Years ago, author Robert Fulghum wrote about a time when he was in charge of leading a high-energy game with a large group of kids. To start the game, he called out to the children, “You have to decide now which you are—a giant, a wizard, or a dwarf!” But one little girl tugged on his pant leg and asked, “Where do the mermaids stand?” Fulghum writes: “She intended to participate, wherever mermaids fit into the scheme of things, without giving up dignity or identity. She took it for granted that there was a place for mermaids and I would know just where.” This month, our Read To Me column is dedicated to books for the mermaids, of all sorts.
by Chris Gorman (Nancy Paulsen Books, 2018)
Grammy-nominated drummer and founder of the band, Belly, Gorman tells the story of “a kid who’s always been a little different,” inspired by his son, and illustrated with Gorman’s own “screenprint-like images,” according to a Publisher’s Weekly review. The boy in the story likes being one of a kind, with his mohawk, leather jacket, and drumsticks. He realizes, though, that having unconventional tastes can be lonely, until you begin to find your tribe—other kids who are a little different, too.
by Ashley Spires (Kids Can Press, 2014)
Kim Barnes, teen/children’s collection development librarian for Jefferson County Public Library, immediately thought of one of her favorite picture books, The Most Magnificent Thing, when it came to the topic of kids who think differently. “I love it so much because it features a young girl/inventor/engineer and beautifully depicts the creative process in the minds of the very young,” says Barnes. “Even though it is a few years old, it is still a very popular book in our library.”
by Peter H. Reynolds (Orchard Books/Scholastic Inc., 2017)
When Lici McCuistion, Scholastic Book Fair field representative and Arvada mom of two read Happy Dreamer, she immediately became teary. “It reminded me of [my daughter] who ran away from the classroom door when the bell rang to start school…my girl who brings home more drawings than school work…my girl who tells the funniest stories, but hates to write,” she says. “Happy Dreamer is a celebration of the wonderful qualities that tend to be stifled in the name of order.” In an article by the author, he said the initials of the original title spelled ADHD—Amazing, Delightful, Happy Dreamer. Though Reynolds himself was not officially diagnosed with ADHD, he believes he experienced many of its symptoms as a child. Reynolds writes: “This really is my story—a peek inside my mind to share how my brain works in its own wild and wonderful way.”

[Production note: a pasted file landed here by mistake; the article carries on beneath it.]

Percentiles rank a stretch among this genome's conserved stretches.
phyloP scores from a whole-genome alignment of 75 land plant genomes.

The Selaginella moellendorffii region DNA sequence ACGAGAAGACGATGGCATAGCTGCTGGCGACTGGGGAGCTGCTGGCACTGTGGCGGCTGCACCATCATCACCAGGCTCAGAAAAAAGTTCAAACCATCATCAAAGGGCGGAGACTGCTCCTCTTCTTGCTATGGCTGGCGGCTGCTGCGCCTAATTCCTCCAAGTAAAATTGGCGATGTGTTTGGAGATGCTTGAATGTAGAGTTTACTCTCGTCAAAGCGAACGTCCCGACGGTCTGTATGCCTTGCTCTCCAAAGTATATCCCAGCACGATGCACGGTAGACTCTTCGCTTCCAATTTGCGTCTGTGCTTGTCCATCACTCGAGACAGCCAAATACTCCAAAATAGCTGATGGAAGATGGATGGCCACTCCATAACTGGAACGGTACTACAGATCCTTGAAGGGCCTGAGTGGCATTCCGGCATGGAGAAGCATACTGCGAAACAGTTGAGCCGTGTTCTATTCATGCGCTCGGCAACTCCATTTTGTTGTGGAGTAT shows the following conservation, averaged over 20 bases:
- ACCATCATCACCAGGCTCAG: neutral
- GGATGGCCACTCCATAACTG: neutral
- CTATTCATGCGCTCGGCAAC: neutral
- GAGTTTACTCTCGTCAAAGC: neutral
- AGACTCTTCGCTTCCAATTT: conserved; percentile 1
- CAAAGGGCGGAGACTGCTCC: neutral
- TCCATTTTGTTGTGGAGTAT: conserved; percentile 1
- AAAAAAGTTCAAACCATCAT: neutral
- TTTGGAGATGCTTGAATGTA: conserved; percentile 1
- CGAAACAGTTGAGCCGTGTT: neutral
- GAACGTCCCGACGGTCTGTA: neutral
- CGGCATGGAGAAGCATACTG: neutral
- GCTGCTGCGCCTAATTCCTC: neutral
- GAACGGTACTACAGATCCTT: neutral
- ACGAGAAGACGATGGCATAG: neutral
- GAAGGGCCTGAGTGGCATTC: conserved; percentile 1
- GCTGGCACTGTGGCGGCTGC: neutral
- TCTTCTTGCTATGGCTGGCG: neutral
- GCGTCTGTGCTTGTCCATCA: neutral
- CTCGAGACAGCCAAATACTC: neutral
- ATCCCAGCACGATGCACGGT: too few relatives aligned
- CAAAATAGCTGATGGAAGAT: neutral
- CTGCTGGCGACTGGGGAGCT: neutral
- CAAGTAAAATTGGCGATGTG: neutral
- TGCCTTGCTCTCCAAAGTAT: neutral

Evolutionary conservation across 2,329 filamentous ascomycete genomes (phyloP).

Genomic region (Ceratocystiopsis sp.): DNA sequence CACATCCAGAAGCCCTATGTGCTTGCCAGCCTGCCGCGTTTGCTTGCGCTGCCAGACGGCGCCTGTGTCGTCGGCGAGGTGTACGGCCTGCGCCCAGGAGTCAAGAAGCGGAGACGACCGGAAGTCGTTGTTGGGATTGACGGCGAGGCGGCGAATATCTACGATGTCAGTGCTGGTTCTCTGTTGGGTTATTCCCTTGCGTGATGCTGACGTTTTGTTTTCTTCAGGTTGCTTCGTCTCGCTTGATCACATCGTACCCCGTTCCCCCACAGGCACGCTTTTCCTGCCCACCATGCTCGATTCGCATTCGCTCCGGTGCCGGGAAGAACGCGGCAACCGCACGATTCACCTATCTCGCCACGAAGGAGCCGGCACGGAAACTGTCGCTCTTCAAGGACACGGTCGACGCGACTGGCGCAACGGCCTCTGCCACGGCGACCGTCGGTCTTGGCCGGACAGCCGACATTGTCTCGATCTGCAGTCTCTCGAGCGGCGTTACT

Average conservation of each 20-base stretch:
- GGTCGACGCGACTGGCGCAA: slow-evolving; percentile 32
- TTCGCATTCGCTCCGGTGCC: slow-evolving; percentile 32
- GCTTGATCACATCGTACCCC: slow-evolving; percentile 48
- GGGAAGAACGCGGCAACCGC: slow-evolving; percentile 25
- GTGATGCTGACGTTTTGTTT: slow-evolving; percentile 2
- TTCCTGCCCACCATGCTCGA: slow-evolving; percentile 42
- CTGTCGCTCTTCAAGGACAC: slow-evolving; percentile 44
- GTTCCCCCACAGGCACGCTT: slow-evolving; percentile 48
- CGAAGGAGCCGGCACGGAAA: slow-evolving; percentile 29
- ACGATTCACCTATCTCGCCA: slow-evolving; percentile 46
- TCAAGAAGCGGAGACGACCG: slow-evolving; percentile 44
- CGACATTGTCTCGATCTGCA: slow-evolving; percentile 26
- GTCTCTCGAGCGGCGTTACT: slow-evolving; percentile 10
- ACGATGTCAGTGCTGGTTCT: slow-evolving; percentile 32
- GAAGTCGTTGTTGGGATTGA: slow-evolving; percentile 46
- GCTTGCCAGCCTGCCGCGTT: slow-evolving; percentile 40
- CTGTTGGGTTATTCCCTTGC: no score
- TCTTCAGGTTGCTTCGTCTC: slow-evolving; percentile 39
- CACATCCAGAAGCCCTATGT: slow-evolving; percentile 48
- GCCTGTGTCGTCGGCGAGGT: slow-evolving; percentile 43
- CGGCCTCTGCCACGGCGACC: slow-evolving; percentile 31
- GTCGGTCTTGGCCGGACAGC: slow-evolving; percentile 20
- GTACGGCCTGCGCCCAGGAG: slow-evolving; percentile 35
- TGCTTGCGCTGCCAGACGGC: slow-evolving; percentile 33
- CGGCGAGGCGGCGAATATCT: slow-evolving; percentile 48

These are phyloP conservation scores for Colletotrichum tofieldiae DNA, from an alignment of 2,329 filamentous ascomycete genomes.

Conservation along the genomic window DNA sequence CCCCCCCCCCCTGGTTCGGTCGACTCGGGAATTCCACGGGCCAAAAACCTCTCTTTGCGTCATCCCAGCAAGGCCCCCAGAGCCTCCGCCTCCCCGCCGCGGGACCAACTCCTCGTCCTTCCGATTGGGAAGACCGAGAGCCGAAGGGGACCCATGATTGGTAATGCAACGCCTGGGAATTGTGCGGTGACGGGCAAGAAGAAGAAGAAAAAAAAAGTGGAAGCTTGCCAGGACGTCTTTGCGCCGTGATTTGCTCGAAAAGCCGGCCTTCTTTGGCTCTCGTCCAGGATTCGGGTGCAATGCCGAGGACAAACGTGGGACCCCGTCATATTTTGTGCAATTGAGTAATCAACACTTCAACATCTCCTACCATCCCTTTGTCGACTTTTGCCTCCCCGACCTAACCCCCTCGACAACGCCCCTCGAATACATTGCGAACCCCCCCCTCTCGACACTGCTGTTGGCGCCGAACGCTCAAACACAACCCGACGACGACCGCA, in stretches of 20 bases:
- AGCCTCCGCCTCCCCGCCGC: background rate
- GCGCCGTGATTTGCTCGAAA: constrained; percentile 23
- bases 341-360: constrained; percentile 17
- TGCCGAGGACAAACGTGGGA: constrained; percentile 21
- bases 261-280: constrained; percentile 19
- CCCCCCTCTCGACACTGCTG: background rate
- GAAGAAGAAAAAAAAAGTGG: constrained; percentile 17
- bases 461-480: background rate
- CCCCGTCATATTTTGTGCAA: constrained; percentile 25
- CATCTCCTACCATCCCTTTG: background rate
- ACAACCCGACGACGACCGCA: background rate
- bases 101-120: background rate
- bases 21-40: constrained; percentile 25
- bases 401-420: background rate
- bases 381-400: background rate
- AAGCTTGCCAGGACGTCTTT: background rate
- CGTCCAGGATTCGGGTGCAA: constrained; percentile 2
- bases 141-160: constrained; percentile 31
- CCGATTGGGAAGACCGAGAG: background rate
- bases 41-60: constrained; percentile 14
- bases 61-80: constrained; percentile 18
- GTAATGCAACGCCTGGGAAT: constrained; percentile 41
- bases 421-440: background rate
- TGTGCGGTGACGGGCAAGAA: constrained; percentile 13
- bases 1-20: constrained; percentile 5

by Michael Hall (Greenwillow Books/HarperCollins Publishers, 2015)
“What happens when others want to put you in a box that just doesn’t feel right?” asks Buffy Cummins, lead bookseller/assistant buyer at Second Star to the Right Books. The resulting story is told in Red: A Crayon’s Story, about a blue crayon who is mistakenly packaged with a red paper label. Everyone sees the red label and assumes he can color in red—but he cannot, no matter how hard he tries. The book encourages kids who think a little bit differently to be true to their inner selves. “We love this book around here!” Cummins says.
by Julia Finley Mosca; illustrated by Daniel Rieley (The Innovation Press, 2017)
Temple Grandin, a visual thinker diagnosed with autism, grew up to become a powerful voice in modern science, as well as a prominent author and speaker on autism and animal behavior. Today, she’s a professor of animal science at Colorado State University. Children can learn about her unique way of thinking through rhyming verse, in The Girl Who Thought in Pictures. The book, recommended by Amy Forrester, children’s librarian at the Denver Public Library, contains a letter from Dr. Grandin, facts, and family photos, too.
by Craig Pomranz; illustrated by Margaret Chamberlain (Lincoln Children’s Books, 2015)
Raffi is a quiet boy who likes to knit and sew. At first, he is teased for his hobby, but when it’s time for the school pageant, his skills come in handy for making a cape for the prince. Inspired by a true incident, Raffi’s cape becomes the star of the pageant, and Raffi gets the respect he deserves for his uncommon interest. “I wrote the book to support young boys and girls who are perceived as different because of their appearance or hobbies,” says Pomranz. “It will interest those who care about promoting diversity and embracing our differences, as well as all children seeking to fit in.”
Book experts and librarians also recommend:
- Neither by Airlie Anderson
- The Boy who Loved Math: The Improbable Life of Paul Erdos by Deborah Heiligman; illustrated by LeUyen Pham
- Drum Dream Girl by Margarita Engle; illustrated by Rafael López
- On a Beam of Light: A Story of Albert Einstein by Jennifer Berne; illustrated by Vladimir Radunsky
- Pink Is For Boys by Robb Pearlman; illustrated by Eda Kaban
- The Noisy Paint Box: The Colors and Sounds of Kandinsky’s Abstract Art by Barb Rosenstock; illustrated by Mary GrandPré
- Duck! Rabbit! by Amy Krouse Rosenthal; illustrated by Tom Lichtenheld
- I Wanna Be a Cowgirl by Angela DiTerlizzi; illustrated by Elizabet Vukovic
- All My Stripes: A Story for Children with Autism by Shaina Rudolph and Danielle Royer; illustrated by Jennifer Zivion
- The Rooster Who Would Not Be Quiet by Carmen Agra Deedy; illustrated by Eugene Yelchin
- Archibald Frisby by Michael Chesworth
- Mr. Tiger Goes Wild by Peter Brown
- Billy’s Booger by William Joyce
- Marshall Armstrong is New to Our School by David Mackintosh
- Coasting Casey: A Tale of Busting Boredom in School by Shannon Anderson; illustrated by Colleen Madden
- I am Jazz by Jessica Herthel and Jazz Jennings; illustrated by Shelagh McNicholas
- I Love My Purse by Belle DeMont; illustrated by Sonja Wimmer